- Someone with a bad back "doesn't ... push a big rock," suit's defendant says
- The men defended their actions, saying the rock was dangerously unstable
- All three have been booted from their Boy Scout leadership roles
One of the men who toppled an ancient boulder in Utah's Goblin Valley State Park last week filed a personal injury lawsuit just a few weeks earlier, claiming he suffers from "serious, permanent and debilitating injuries."
Video of Glenn Taylor shoving the huge rock off a slender pedestal where it rested for millions of years went viral online and prompted media scrutiny. As his friend sang "Wiggle it, just a little bit," Taylor pushed the delicate sculpture over, which was followed by laughter and high fives with his son.
The attention has led to revelations that Taylor filed a personal injury lawsuit in September, claiming he had suffered "serious, permanent and debilitating injuries" from a 4-year-old car crash.
"Someone with a bad back who's disabled, who can't enjoy life, to me, doesn't step up and push a rock that big off the base," the defendant in Taylor's lawsuit, Alan MacDonald, told Salt Lake City television station KTVX.
'You didn't see how hard I pushed'
Taylor's lawyer did not return calls for comment. But when CNN affiliate KUTV noted that Taylor didn't look particularly debilitated in the video, he replied, "You didn't see how hard I pushed."
CNN legal analyst Danny Cevallos said when someone has a pending disability lawsuit, "you'd think they'd avoid the camera like the plague.
"But instead, they think no one will ever see it or repercussions will ever come of it," Cevallos said.
'Glenn saved his life'
Goblin Valley, in southern Utah, is home to thousands of the mushroom-shaped rocks -- known to locals as goblins -- that developed as millions of years of winds and water eroded sandstone cliffs.
Taylor and two other men were leading a Boy Scout group on a visit to the park when the incident happened.
The men, all from Utah, defended their actions in interviews last week, saying the delicate structure posed a threat to visitors.
"We have now modified Goblin Valley, a new Goblin Valley exists," David Hall, who shot the video, is heard saying at the end of it. "That's crazy that it was held up just by that little bit of dirt. Some little kid was about ready to walk down here and die and Glenn saved his life by getting the boulder out of the way. So it's all about saving lives here at Goblin Valley. Saving lives. That's what we're all about."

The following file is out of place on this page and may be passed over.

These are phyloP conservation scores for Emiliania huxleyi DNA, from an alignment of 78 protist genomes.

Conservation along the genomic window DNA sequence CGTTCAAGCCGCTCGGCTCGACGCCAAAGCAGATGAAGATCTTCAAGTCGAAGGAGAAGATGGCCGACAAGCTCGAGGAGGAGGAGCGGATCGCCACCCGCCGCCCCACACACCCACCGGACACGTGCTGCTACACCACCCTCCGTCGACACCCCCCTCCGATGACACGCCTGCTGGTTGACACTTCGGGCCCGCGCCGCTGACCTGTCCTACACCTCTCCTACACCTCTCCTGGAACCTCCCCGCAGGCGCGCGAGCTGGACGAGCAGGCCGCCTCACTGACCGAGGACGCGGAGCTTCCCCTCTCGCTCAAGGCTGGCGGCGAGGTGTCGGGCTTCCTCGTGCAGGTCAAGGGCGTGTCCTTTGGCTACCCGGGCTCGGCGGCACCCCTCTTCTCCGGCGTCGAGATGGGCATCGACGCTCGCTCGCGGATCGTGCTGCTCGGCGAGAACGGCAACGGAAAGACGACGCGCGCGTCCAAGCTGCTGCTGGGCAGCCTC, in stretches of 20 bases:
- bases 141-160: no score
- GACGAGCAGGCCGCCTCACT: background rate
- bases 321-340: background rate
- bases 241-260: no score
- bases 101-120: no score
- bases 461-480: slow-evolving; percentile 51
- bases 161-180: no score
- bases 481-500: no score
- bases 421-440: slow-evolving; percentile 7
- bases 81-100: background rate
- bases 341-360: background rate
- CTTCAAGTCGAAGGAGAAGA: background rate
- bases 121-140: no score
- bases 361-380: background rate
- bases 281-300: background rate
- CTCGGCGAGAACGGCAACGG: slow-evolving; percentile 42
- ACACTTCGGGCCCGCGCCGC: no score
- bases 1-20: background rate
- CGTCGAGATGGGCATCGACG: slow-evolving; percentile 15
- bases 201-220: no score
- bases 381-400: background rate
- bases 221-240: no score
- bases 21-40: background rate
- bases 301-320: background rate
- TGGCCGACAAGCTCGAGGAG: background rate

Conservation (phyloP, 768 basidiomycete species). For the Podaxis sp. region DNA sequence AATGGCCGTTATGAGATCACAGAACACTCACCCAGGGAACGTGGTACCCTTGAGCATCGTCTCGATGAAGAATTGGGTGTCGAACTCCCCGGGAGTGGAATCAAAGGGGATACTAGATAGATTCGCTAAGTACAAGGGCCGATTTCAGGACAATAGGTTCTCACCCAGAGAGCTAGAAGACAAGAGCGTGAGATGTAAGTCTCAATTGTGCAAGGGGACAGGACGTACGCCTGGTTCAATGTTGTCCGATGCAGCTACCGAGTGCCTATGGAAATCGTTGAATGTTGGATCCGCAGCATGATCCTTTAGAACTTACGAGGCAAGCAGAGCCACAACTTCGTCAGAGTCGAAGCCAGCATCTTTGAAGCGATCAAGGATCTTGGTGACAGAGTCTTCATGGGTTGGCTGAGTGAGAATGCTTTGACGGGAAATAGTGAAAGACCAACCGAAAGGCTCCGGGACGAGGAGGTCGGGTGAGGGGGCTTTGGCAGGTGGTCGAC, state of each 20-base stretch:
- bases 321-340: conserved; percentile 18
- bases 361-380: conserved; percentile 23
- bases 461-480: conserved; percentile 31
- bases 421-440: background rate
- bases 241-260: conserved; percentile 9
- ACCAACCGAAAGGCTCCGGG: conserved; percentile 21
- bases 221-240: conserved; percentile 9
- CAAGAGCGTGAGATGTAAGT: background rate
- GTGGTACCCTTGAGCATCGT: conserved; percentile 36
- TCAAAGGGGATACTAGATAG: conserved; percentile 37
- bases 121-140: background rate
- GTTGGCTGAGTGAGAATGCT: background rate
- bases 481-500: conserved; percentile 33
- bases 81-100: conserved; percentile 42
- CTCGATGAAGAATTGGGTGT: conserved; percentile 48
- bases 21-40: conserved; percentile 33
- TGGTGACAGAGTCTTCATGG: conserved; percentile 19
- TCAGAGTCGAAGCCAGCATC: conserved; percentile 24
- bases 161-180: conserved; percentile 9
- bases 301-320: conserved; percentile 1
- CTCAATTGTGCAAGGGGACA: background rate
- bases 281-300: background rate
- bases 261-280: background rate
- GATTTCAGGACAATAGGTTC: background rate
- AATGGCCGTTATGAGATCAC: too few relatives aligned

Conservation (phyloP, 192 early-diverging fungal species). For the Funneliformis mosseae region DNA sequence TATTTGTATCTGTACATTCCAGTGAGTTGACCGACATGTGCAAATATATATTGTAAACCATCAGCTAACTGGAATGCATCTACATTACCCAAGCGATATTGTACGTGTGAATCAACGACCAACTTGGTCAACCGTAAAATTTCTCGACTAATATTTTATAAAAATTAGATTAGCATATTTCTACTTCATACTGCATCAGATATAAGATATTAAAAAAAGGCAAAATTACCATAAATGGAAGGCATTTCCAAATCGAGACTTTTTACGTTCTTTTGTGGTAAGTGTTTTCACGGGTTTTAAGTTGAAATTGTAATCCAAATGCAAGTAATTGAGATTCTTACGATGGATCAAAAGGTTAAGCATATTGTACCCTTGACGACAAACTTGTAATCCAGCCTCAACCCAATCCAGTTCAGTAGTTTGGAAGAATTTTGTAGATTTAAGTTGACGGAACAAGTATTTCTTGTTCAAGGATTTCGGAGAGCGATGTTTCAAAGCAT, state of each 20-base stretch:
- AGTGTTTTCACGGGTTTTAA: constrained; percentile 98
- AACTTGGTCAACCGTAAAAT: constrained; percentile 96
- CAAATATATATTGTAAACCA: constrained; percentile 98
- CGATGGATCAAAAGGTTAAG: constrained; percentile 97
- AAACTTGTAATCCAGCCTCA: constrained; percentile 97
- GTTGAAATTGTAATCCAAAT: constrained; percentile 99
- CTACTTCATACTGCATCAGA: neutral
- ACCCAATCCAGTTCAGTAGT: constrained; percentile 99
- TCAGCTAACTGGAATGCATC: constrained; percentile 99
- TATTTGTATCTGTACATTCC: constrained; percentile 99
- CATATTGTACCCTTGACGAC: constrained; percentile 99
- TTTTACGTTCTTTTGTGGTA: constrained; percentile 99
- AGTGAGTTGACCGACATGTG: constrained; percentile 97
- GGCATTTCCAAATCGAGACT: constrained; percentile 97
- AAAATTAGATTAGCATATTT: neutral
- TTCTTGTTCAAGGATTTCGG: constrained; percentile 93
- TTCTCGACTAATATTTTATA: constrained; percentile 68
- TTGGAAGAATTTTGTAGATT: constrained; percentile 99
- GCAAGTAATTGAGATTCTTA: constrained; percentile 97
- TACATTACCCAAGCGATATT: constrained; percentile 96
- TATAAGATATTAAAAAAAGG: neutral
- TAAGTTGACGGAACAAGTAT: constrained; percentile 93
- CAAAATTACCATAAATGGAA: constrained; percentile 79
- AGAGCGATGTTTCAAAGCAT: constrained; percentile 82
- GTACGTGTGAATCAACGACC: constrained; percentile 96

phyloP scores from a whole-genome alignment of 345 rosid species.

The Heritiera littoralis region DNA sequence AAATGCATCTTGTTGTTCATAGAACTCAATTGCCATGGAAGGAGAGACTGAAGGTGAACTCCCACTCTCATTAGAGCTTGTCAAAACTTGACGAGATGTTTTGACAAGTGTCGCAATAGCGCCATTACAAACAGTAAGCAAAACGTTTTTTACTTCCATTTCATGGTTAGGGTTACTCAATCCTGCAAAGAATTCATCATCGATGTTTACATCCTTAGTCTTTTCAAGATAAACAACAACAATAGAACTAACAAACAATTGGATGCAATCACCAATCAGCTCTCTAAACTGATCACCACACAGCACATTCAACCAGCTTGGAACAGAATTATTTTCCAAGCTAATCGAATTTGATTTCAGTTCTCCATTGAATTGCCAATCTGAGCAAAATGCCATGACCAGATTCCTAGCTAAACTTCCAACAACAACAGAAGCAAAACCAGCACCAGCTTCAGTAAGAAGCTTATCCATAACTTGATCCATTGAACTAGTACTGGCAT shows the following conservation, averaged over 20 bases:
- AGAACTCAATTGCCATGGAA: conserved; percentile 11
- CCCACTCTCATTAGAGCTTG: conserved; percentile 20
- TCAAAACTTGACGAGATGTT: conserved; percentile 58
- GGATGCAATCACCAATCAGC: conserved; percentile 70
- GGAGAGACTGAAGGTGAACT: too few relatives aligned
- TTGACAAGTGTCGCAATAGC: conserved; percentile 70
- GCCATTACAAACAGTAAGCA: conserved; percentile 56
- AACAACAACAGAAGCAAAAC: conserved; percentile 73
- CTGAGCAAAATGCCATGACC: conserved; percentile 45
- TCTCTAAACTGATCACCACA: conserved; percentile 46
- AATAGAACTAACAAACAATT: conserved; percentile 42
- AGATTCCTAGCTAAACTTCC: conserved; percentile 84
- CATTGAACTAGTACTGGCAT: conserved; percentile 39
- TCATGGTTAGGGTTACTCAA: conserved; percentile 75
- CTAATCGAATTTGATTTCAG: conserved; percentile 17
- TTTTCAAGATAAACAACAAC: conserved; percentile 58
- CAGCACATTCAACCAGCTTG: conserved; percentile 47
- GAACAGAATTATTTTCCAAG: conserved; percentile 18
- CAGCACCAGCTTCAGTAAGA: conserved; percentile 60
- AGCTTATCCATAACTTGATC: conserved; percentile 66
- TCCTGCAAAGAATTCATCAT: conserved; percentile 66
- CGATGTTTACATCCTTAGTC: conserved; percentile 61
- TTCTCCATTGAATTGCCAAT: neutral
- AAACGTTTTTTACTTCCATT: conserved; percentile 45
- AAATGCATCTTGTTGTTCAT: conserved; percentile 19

Hall told Utah television station KUTV that the boulder seemed unstable. "That wasn't going to last very long at all," he told the CNN affiliate. "One gust of wind and a family's dead."
Asked if he would do it again, he said, "Absolutely, absolutely."
'Didn't look like a stiff wind to me'
Park officials suggested the men broke the law by defacing a state park.
Jeff Rasmussen, the deputy director of Utah State Parks and Recreation, said, "It didn't look like a stiff wind to me."
"Obviously, we're very concerned and upset that somebody would come and destroy this natural wonder that took millions of years to be formed," he told KUTV.
In his 22 years on the job, he said he had not heard of any goblins rolling off their pedestals.
Connection to Arias trial
All three have been booted from their Boy Scout leadership roles.
The National Boy Scouts of America and the organization's Utah National Parks Council issued almost simultaneous and similar statements Monday addressing the men's actions.
The local council statement said the former leaders violated the Scouts' principle of "Leave no trace," which it said "teaches the value of natural areas and the methods we can use to help protect and conserve these areas for future generations."
Meanwhile, the man who shot the video, Hall, is tied to another nationally publicized case: the Jodi Arias murder trial.
Throughout the Arias trial, Hall appeared numerous times on HLN to talk about the life and legacy of his friend Travis Alexander and to paint an unflattering picture of his killer, Arias.